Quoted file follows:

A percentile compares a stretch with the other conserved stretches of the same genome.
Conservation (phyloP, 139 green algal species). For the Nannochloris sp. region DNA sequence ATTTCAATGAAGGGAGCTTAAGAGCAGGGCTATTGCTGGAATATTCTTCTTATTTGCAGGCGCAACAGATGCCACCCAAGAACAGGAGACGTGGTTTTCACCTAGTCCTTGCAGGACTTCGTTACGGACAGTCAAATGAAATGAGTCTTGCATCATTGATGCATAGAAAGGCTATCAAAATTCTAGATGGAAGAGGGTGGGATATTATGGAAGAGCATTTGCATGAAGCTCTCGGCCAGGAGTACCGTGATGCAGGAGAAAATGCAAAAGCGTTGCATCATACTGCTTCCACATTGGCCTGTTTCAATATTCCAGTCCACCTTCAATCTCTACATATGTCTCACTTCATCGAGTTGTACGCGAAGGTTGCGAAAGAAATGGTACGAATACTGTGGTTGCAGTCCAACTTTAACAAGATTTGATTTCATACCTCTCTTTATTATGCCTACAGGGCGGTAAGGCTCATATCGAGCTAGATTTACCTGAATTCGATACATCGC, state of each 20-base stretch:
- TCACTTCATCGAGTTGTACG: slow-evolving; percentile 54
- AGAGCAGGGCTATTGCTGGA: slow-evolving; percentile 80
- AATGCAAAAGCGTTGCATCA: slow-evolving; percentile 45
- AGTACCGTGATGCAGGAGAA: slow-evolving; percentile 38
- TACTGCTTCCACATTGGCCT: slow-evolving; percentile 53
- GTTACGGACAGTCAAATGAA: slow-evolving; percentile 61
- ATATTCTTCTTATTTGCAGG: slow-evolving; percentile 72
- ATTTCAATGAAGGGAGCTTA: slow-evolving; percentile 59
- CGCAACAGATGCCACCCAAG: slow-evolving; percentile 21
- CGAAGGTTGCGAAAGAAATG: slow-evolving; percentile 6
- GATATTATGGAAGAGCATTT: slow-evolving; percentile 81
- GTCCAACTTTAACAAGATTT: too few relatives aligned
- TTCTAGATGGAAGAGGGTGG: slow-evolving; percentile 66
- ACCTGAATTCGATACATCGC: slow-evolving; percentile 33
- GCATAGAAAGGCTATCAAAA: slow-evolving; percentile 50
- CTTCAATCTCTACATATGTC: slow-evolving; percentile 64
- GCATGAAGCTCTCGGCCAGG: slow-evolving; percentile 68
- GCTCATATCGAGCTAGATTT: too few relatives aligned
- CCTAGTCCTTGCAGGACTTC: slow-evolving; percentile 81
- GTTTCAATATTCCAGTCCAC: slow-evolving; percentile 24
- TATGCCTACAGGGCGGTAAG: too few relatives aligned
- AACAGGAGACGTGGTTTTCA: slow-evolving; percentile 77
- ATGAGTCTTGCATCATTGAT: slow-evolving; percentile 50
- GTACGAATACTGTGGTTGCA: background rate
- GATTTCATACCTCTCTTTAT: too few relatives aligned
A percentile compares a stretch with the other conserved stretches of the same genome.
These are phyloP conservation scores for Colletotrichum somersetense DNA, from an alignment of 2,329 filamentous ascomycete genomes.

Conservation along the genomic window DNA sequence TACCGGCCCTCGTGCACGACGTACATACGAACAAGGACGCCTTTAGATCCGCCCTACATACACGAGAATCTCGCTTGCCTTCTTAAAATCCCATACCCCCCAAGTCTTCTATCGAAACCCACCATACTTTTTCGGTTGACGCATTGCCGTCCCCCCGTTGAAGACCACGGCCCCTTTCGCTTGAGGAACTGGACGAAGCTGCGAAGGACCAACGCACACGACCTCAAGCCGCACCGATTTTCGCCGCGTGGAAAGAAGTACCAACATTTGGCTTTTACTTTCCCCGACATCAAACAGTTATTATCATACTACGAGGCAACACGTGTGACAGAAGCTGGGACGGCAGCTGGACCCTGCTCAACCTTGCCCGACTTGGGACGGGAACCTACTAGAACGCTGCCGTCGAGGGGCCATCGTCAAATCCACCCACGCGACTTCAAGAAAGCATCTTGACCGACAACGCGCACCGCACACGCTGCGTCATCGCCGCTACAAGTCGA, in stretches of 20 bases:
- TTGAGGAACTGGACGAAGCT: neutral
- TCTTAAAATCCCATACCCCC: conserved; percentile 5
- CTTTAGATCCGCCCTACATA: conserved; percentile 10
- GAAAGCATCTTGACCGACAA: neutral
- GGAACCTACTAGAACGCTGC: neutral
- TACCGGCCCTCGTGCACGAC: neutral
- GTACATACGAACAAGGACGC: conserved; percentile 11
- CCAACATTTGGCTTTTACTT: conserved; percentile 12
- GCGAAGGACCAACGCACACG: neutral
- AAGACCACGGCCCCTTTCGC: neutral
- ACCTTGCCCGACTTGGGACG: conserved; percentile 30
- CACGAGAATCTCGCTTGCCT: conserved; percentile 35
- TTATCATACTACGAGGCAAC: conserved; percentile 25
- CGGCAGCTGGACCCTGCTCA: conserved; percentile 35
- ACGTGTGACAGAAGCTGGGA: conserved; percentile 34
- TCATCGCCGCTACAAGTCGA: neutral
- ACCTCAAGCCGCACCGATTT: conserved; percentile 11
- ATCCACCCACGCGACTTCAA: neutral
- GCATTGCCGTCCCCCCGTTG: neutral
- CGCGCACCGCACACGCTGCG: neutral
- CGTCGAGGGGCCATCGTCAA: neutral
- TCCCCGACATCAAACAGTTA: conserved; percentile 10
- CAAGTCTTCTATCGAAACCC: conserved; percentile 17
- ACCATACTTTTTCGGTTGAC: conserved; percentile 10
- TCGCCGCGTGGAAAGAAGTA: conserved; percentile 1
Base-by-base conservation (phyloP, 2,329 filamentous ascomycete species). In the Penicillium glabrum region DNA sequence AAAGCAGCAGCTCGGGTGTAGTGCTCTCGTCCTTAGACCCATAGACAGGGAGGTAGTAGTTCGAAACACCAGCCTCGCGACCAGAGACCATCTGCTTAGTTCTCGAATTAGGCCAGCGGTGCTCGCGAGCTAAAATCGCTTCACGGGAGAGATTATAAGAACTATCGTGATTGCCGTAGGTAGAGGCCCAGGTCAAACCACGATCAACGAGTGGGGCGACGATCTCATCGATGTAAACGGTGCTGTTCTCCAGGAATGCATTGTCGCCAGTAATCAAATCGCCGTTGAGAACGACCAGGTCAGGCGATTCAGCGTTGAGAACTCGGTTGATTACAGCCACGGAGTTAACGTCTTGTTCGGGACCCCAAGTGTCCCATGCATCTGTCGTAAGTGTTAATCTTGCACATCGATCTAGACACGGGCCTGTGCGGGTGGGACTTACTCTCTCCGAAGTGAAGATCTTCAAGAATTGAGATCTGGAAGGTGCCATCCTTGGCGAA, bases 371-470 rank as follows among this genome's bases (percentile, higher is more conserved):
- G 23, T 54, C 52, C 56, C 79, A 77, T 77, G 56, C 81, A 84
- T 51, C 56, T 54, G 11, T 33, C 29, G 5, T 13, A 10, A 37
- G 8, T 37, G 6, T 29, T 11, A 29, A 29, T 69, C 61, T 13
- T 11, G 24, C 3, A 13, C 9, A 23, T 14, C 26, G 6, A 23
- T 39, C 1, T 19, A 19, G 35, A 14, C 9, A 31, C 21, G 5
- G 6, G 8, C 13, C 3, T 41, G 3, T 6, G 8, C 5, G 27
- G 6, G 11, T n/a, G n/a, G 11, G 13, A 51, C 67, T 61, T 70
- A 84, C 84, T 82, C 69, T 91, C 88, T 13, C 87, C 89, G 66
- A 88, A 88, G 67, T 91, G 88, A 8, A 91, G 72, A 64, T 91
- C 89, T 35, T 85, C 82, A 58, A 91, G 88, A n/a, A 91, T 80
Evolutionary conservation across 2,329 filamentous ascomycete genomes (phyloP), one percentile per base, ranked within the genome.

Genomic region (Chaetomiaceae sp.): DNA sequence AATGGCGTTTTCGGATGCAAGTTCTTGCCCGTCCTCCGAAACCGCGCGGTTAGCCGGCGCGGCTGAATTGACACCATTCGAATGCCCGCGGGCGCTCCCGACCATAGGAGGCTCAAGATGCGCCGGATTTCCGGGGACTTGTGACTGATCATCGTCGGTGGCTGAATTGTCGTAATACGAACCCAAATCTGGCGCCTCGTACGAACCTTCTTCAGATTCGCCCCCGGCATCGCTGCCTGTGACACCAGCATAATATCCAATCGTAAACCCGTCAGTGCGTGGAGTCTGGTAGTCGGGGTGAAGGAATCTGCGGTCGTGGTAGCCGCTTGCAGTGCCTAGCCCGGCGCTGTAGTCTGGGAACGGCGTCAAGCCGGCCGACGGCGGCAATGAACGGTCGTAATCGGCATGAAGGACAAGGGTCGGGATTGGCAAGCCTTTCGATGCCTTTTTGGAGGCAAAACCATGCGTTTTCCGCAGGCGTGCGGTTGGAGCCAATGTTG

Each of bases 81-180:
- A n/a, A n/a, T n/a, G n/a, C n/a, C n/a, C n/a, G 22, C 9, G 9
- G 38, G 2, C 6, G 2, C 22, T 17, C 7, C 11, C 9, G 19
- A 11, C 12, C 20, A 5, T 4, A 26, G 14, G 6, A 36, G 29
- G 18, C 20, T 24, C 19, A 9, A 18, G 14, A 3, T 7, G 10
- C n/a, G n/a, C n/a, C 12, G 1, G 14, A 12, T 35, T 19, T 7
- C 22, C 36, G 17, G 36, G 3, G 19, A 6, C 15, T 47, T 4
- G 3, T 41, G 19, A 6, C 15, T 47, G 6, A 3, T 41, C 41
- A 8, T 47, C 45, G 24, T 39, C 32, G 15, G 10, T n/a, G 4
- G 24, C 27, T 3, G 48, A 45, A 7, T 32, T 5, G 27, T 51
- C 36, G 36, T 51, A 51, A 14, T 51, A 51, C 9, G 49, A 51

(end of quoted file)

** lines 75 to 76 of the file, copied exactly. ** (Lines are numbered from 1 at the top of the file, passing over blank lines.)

- C 22, C 36, G 17, G 36, G 3, G 19, A 6, C 15, T 47, T 4
- G 3, T 41, G 19, A 6, C 15, T 47, G 6, A 3, T 41, C 41